In 1889 Congress opened up Oklahoma to settlers. On a part of the Cherokee reservation - a strip of land sixty miles wide, laying between Kansas and Old Oklahoma - forty thousand people were waiting for the opening. Everything was ready - town sites selected, land offices open, the capitol of the new land located, and named. At noon on April 22, the land was formally opened, and the mass of humanity entered. It has been estimated that Kansas lost over fifty thousand people at this time.

During this administration, the anti-Prohibitionists made much trouble in Kansas. They declared no State had the power to prevent liquors, in their original sealed packages, being brought within its border. Saloons sprang up over the state. Citizens protested, even sending liquor back, and stopping the sale by force. At last Congress was appealed to, and the Wilson Bill, or the "anti-Original Package law," passed. This bill gave a state the right to exercise police regulations over all packages sent within its borders, whether the packages were in their original form or not.

In 1889 the Farmers Alliance became an active political force. The tendencies of the Alliance were socialistic. The Alliance charged that the government oppressed the working man, permitted unjust discrimination for the benefit of corporations, gave undue protection and privilege to capital, and was responsible for other abuses. They demanded redress for their wrongs - exemption from too much taxation, mortgage and debt, and no unjust discrimination between rich and poor.

At a convention called at Topeka, June 12, 1890, the Alliance organized, together with the Industrial Union, the Patrons of Husbandry, the Knights of Labor, the Farmers Mutual Benefit Association, and the Single Tax Club, into a new party known as the People's or Populist Party. In the election of 1890, four tickets were in the field, the Republican, headed by Governor Humphrey, the Democratic, by Charles Robinson, the Populist, by John F. Willets, and the Prohibitionists, by a Mr. Richardson, The Republicans won the Governorship, but the Populists elected a majority of the Legislature.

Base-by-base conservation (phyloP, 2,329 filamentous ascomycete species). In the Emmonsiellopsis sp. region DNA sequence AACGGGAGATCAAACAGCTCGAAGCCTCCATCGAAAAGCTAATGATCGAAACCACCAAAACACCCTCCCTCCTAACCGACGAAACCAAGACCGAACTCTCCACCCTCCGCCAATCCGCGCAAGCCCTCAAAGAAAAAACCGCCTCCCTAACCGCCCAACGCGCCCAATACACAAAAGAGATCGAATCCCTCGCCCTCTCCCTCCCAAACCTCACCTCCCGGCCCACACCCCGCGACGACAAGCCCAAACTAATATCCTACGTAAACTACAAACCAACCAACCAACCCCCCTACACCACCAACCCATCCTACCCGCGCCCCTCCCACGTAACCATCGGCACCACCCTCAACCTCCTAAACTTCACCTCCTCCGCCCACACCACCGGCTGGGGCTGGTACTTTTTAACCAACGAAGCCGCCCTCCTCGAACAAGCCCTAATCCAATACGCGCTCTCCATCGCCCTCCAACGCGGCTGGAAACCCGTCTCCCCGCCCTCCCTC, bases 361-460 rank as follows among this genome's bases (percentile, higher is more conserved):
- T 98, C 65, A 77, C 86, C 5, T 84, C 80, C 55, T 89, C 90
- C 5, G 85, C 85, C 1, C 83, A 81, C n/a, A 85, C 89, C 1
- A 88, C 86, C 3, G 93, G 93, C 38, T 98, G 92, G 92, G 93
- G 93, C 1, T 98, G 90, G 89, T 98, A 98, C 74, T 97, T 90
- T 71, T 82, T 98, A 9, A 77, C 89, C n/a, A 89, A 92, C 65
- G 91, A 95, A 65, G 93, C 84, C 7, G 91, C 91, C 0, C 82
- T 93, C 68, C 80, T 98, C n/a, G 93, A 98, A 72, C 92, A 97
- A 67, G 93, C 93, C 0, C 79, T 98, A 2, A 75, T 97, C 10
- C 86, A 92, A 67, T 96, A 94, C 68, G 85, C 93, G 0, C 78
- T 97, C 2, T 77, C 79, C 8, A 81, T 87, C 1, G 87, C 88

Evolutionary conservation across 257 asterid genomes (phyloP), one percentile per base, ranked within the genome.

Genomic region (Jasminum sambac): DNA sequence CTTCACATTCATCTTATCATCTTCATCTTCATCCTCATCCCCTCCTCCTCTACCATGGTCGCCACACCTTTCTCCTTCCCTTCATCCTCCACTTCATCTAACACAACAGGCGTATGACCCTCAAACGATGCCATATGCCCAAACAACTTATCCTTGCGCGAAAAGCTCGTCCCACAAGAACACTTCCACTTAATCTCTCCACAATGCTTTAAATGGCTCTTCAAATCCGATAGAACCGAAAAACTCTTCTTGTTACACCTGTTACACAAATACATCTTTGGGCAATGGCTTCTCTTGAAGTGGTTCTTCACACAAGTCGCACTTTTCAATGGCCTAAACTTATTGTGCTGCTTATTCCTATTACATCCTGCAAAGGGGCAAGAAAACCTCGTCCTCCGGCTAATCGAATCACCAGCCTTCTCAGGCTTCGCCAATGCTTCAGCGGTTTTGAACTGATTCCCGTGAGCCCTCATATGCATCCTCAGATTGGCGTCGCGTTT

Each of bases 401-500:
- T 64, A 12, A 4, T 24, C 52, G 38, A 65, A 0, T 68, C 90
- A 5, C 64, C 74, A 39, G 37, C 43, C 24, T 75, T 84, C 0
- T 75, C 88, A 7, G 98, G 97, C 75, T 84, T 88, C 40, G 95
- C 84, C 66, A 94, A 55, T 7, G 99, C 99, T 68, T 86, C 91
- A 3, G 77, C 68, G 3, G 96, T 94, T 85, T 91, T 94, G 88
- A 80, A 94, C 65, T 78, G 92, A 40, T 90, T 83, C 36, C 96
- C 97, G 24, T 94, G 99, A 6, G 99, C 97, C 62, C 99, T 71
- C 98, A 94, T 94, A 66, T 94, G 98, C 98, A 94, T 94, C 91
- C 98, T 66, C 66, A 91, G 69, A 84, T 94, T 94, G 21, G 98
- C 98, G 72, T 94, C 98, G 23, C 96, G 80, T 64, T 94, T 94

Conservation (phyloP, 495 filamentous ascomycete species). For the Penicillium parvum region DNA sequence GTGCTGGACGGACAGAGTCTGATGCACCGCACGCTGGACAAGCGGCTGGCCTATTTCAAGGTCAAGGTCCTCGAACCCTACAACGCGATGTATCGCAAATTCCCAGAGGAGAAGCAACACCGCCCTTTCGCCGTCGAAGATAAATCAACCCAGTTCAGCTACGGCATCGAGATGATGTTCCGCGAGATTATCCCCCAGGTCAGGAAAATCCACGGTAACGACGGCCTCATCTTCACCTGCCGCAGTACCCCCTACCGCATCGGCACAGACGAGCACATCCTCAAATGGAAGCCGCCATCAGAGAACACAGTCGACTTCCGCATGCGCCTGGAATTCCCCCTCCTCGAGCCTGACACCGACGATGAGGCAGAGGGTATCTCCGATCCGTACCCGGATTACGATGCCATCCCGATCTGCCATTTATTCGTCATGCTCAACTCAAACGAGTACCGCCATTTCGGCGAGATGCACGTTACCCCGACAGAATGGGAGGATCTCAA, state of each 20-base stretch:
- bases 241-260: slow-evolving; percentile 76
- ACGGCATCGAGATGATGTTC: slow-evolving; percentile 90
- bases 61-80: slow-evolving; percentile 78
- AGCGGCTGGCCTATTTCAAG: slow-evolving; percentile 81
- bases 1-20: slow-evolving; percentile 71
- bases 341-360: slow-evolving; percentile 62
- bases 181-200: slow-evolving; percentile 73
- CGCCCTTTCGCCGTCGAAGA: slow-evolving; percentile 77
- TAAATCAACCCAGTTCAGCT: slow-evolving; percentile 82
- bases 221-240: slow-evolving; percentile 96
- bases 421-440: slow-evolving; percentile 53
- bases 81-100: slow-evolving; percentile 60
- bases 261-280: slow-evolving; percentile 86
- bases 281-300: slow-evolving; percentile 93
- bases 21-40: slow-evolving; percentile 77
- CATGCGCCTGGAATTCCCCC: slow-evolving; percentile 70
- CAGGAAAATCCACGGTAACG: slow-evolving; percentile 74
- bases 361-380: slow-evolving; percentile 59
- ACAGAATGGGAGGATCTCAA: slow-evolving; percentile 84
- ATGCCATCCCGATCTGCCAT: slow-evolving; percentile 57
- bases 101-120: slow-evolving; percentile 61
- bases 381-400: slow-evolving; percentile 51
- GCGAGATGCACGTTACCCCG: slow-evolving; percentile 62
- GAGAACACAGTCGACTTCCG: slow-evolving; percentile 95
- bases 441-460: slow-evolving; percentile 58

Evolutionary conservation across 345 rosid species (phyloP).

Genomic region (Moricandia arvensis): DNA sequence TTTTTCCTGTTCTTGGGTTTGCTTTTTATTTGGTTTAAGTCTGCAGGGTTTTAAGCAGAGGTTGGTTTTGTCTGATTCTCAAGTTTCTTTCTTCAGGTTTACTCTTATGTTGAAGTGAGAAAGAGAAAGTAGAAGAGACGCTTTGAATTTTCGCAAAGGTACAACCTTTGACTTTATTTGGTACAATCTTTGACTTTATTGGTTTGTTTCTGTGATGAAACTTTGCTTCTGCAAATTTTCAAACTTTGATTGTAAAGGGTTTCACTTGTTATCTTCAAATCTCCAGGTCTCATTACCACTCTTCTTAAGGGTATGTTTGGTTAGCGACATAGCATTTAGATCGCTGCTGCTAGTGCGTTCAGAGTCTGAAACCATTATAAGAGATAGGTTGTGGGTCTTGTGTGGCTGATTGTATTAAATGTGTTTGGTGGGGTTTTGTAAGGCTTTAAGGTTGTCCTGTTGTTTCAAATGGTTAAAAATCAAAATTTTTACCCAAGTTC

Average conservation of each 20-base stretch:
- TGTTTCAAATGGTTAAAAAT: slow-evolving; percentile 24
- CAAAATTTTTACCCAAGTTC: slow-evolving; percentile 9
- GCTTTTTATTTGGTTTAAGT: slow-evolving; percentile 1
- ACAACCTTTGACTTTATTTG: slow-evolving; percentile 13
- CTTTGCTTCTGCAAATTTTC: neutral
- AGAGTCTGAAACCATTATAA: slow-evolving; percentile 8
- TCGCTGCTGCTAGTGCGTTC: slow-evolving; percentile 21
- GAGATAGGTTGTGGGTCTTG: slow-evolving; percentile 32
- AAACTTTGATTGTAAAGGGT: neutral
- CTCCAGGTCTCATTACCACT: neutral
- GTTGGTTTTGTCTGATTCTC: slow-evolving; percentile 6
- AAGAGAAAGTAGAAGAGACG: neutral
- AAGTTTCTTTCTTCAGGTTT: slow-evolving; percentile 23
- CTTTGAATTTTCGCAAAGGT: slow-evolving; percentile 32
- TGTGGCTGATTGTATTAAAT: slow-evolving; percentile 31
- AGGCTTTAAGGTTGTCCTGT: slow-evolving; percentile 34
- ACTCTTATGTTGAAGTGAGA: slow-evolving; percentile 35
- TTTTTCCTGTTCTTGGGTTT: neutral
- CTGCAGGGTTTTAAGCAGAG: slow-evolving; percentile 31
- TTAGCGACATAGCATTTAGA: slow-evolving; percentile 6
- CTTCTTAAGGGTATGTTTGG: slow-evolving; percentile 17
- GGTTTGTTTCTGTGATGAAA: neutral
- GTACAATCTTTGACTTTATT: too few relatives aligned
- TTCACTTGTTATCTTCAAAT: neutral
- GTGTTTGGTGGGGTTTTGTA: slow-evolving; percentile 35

William A. Peffer was elected United States Senator by this Legislature. It also passed an act providing for the promotion of irrigation, and another providing for an eight-hour day for all State employees. The first Monday in September was declared a legal holiday - Labor Day. Provision was also made for submitting amendments to the constitution.

To continue work on the State-House $60,000 was appropriated. Appropriations in the interest of agriculture were made by this Legislature.

The population of Kansas had increased steadily, and grew more prosperous. One band of settlers from Russia sent back to their native land $10,000, and an offer to bring over three hundred emigrants. This is only an instance of the general prosperity that had come to the settlers of Kansas.

On December 20, 1891, Senator Preston B. Plumb, United States Senator from Kansas, died, and Governor Humphrey appointed Hon. Bishop W. Perkins to fill out his unexpired term.

After retiring from the governership, Mr. Humphrey resumed the practice of law. In 1892 he was defeated for Congress, as the Republican candidate in his District.

Governor Humphrey died at Independence, Kansas, September 12, 1915, at the age of seventy-one years.

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A Standard History of Kansas and Kansans, written and compiled by William E. Connelley, transcribed by Carolyn Ward, 2000.